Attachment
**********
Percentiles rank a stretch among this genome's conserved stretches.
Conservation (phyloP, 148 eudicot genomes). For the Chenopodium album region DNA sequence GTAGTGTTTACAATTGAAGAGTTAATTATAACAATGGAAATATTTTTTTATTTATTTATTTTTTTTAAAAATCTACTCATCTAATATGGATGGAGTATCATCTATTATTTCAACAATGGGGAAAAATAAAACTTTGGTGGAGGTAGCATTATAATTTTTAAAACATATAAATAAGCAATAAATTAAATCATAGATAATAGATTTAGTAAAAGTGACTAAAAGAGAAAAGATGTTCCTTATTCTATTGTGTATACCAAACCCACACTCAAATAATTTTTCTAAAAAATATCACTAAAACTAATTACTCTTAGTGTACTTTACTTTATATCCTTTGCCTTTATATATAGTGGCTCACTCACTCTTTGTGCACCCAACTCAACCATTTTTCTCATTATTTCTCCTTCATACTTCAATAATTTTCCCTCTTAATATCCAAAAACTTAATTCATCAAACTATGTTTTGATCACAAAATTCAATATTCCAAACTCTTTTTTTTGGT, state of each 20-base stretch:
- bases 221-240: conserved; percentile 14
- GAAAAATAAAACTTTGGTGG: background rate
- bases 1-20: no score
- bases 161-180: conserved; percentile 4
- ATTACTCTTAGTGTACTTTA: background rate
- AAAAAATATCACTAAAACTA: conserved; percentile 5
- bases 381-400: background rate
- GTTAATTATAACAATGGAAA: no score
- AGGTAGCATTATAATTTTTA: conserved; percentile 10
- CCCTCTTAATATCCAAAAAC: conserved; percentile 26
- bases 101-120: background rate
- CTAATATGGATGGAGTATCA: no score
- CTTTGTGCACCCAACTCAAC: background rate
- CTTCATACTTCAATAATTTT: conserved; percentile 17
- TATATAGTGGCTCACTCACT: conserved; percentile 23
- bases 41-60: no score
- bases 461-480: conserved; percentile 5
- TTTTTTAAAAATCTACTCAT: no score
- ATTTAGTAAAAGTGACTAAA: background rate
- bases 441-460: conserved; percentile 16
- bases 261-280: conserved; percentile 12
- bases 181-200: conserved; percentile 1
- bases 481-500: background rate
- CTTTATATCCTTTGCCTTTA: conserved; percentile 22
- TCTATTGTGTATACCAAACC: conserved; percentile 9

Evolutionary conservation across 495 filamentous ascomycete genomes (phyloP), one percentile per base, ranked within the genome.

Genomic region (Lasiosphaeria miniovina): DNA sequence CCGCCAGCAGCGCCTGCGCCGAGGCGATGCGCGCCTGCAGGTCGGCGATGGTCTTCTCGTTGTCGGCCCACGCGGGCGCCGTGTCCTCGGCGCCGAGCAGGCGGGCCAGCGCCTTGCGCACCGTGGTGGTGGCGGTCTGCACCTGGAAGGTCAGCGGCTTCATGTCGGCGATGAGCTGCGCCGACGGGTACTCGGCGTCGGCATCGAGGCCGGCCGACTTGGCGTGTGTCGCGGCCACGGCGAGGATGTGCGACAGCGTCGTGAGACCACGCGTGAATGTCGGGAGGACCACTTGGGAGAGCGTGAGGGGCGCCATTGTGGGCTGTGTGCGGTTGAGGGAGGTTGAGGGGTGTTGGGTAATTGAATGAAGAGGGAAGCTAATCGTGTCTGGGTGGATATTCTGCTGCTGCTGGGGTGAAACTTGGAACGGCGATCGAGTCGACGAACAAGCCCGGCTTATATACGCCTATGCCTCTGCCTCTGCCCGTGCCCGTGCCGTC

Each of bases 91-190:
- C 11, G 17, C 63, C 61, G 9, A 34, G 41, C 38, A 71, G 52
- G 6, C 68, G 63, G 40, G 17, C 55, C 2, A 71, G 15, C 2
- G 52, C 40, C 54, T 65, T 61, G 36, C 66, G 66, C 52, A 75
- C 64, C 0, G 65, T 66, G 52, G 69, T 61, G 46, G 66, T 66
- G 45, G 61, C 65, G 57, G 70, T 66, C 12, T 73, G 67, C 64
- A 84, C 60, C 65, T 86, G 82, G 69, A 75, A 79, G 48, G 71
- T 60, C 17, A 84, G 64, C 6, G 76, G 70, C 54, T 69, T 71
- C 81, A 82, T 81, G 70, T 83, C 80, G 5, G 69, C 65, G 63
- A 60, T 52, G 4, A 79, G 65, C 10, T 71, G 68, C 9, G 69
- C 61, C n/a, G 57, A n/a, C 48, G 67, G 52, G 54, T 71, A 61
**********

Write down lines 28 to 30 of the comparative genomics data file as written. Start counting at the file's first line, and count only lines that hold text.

Evolutionary conservation across 495 filamentous ascomycete genomes (phyloP), one percentile per base, ranked within the genome.

Genomic region (Lasiosphaeria miniovina): DNA sequence CCGCCAGCAGCGCCTGCGCCGAGGCGATGCGCGCCTGCAGGTCGGCGATGGTCTTCTCGTTGTCGGCCCACGCGGGCGCCGTGTCCTCGGCGCCGAGCAGGCGGGCCAGCGCCTTGCGCACCGTGGTGGTGGCGGTCTGCACCTGGAAGGTCAGCGGCTTCATGTCGGCGATGAGCTGCGCCGACGGGTACTCGGCGTCGGCATCGAGGCCGGCCGACTTGGCGTGTGTCGCGGCCACGGCGAGGATGTGCGACAGCGTCGTGAGACCACGCGTGAATGTCGGGAGGACCACTTGGGAGAGCGTGAGGGGCGCCATTGTGGGCTGTGTGCGGTTGAGGGAGGTTGAGGGGTGTTGGGTAATTGAATGAAGAGGGAAGCTAATCGTGTCTGGGTGGATATTCTGCTGCTGCTGGGGTGAAACTTGGAACGGCGATCGAGTCGACGAACAAGCCCGGCTTATATACGCCTATGCCTCTGCCTCTGCCCGTGCCCGTGCCGTC

Each of bases 91-190: